Lizards are the largest reptile group, ranging from tiny chameleons and geckos to giant monitors and komodo dragons. Their body types and habitats are highly variable, but a common feature is that most species lay eggs and give birth to live young. Like all reptiles, lizards are cold-blooded and have a naturally low metabolic rate to conserve energy. They also lack the ability to sweat, so they regulate their internal temperature through other means. These include basking in the sun, burying themselves in sand or earth, and changing their skin color to absorb more sunlight or reflect less of it.

They use their tongues to smell airborne scent particles, and some even have special sensory cells on the roof of their mouths for receiving sound. Many lizards can even change the shape of their tongues to better fit the terrain or hunt for prey.

Despite these adaptations, lizards are in decline worldwide. They are often targeted for the pet trade, and their numbers have suffered from habitat destruction. However, the recent international commitment to reverse the worldwide trend of biodiversity loss, including specific targets for key sites and specialized policies for threatened reptiles, bodes well for their future. In addition, lizards serve as natural insect-control agents in their habitats and can be beneficial to humans by keeping populations of harmful pests under control.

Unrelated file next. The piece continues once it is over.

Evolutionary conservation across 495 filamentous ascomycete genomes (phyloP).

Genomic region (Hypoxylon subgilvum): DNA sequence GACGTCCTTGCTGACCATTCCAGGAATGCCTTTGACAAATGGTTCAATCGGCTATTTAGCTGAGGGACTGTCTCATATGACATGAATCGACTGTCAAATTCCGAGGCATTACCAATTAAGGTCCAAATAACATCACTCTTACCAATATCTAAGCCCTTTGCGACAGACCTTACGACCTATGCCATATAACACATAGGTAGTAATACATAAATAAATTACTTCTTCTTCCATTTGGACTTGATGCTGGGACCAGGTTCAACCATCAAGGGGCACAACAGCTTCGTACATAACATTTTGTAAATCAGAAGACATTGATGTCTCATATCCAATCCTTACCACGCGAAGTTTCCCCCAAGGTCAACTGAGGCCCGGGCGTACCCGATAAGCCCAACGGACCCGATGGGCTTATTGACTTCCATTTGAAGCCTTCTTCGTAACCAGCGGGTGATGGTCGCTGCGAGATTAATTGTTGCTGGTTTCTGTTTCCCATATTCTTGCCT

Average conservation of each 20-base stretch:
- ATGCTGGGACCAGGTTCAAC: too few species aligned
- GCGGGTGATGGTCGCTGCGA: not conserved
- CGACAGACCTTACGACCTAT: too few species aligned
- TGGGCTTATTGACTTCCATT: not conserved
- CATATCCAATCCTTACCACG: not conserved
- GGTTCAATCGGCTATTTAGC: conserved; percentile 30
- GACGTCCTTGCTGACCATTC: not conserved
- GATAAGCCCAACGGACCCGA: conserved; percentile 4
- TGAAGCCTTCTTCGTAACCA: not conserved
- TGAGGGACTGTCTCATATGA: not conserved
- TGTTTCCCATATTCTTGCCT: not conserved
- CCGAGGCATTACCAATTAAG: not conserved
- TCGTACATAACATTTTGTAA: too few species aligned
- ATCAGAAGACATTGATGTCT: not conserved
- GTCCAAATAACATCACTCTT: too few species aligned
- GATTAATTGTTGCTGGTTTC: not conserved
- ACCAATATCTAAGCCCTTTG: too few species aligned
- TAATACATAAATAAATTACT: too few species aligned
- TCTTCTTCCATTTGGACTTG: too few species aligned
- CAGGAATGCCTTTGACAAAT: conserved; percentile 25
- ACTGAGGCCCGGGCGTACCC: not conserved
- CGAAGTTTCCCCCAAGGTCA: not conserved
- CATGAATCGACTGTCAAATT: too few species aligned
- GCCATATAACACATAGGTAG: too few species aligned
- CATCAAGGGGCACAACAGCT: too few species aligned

Turtles have been around for over 250 million years, making them one of the oldest reptiles and the only vertebrates that have been around as long as mammals. Their closest ancestor, Eunotosaurus, was a land-dwelling reptile that shared some of the basic characteristics of modern reptiles, such as elongated ribs and a broad head.

Turtle shells are fused to the animal’s ribs and cover hard scales called scutes. Like other reptiles, turtles are ectothermic, and depend on their environment to regulate body temperature.

They have a closed circulation with a three-chamber heart that includes two atria and one variably partitioned ventricle. This allows them to shunt deoxygenated blood to the heart or oxygenated blood to their lungs, which lets them breathe underwater for longer periods of time (though most sea turtle species can only dive to about 290 m, or 960 ft).